Front Matter

Front Matter

Author(s):
Sena Eken, Jörg Decressin, Filippo Cartiglia, Klaus-Stefan Enders, Saleh Nsouli, and Van Thai
Published Date:
December 1995
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    © 1995 International Monetary Fund

    Library of Congress Cataloging-in-Publication Data

    Resilience and growth through sustained adjustment: the Moroccan experience / Saleh M. Nsouli … [et al.].

    p. cm. —(Occasional paper; 117)

    Includes bibliographical references.

    ISBN 1-55775-422-5

    1. Morocco—Economic policy. 2. Economic stabilization—Morocco. 3. Industrial policy—Morocco. I. Nsouli, Saleh M. II. Series: Occasional paper (International Monetary Fund): no. 117.

    HC810.R47 1995

    338.964—dc20

    94-44348

    CIP

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    Contents

    The following symbols have been used throughout this paper:

    … to indicate that data are not available;

    — to indicate that the figure is zero or less than half the final digit shown, or that the item does not exist;

    - between years or months (e.g., 1991–92 or January-June) to indicate the years or months covered, including the beginning and ending years or months;

    / between years (e.g., 1991/92) to indicate a crop or fiscal (financial) year.

    “Billion” means a thousand million.

    Minor discrepancies between constituent figures and totals are due to rounding.

    The term “country,” as used in this paper, does not in all cases refer to a territorial entity that is a state as understood by international law and practice; the term also covers some territorial entities that are not states, but for which statistical data are maintained and provided internationally on a separate and independent basis.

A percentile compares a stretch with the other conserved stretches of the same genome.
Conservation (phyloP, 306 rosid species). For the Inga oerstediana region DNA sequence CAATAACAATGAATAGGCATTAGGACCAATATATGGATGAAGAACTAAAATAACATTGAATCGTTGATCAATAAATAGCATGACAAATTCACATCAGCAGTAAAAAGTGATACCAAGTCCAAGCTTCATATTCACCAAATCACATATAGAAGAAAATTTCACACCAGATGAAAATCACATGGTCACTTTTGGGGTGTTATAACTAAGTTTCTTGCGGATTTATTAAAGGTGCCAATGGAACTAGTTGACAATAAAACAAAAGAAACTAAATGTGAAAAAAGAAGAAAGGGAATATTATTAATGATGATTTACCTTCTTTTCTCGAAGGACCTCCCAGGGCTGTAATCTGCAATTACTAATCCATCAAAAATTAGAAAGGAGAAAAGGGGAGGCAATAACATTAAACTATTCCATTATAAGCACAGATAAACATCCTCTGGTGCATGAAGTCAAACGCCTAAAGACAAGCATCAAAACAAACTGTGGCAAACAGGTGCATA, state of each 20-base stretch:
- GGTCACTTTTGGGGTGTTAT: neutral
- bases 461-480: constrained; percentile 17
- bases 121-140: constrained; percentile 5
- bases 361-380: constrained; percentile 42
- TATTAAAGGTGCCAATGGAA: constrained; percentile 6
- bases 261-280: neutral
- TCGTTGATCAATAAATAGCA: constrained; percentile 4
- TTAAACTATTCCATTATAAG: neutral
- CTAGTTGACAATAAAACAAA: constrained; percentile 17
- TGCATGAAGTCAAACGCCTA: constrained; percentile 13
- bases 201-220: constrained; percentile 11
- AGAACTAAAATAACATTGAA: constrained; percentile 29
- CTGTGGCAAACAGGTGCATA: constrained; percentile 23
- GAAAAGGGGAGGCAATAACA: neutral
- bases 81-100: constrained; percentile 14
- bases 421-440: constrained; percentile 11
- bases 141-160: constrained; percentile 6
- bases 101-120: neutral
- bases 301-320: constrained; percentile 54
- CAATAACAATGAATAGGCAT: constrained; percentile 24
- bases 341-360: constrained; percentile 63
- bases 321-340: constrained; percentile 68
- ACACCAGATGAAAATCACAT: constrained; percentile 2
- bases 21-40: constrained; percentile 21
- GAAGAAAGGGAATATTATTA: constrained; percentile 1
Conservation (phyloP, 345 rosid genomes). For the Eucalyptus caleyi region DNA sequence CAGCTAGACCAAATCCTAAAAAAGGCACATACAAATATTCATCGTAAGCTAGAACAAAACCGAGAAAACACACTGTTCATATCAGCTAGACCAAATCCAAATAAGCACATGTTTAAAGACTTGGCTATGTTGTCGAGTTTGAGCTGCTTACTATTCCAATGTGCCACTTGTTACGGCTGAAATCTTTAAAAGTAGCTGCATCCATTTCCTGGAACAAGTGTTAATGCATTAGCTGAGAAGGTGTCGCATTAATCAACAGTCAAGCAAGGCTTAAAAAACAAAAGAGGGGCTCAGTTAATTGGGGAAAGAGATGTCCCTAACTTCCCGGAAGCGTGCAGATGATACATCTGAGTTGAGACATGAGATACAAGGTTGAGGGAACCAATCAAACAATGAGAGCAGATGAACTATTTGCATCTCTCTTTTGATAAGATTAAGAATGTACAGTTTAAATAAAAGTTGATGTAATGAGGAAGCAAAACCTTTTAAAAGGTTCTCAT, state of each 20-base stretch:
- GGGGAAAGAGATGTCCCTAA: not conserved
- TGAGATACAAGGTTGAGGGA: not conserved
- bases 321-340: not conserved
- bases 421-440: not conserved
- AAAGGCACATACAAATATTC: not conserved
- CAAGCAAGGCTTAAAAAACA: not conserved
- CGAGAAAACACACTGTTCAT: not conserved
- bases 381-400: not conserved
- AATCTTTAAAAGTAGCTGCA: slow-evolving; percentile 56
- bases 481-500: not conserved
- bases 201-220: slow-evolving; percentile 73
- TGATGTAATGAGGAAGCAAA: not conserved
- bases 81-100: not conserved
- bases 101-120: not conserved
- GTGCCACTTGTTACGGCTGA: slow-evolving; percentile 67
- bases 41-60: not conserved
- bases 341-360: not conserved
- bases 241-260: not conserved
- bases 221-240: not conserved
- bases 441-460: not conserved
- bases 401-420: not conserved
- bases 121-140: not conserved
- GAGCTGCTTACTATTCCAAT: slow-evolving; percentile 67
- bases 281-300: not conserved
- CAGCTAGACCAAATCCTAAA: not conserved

Preface

    This paper was originally prepared for discussion in the IMF Executive Board. The authors are grateful to the Moroccan authorities for extensive background discussions and for their assistance in providing the requisite data. They would also like to acknowledge the valuable contributions of Gilbert Terrier, Peter Cornelius, and Gerwin Bell, who were involved in the initial stages of the preparation of this paper.

    The authors wish to express their appreciation to Janet Bungay of the African Department for editing the original manuscript, Elisa Diehl of the External Relations Department for editing the final paper and coordinating its production, and use-Marie Fayad for preparing the charts.

    The paper has benefited from the comments of staff in the Middle Eastern Department and other departments in the IMF. The views expressed, however, are the sole responsibility of the authors and do not necessarily reflect those of the IMF staff or IMF Executive Board.

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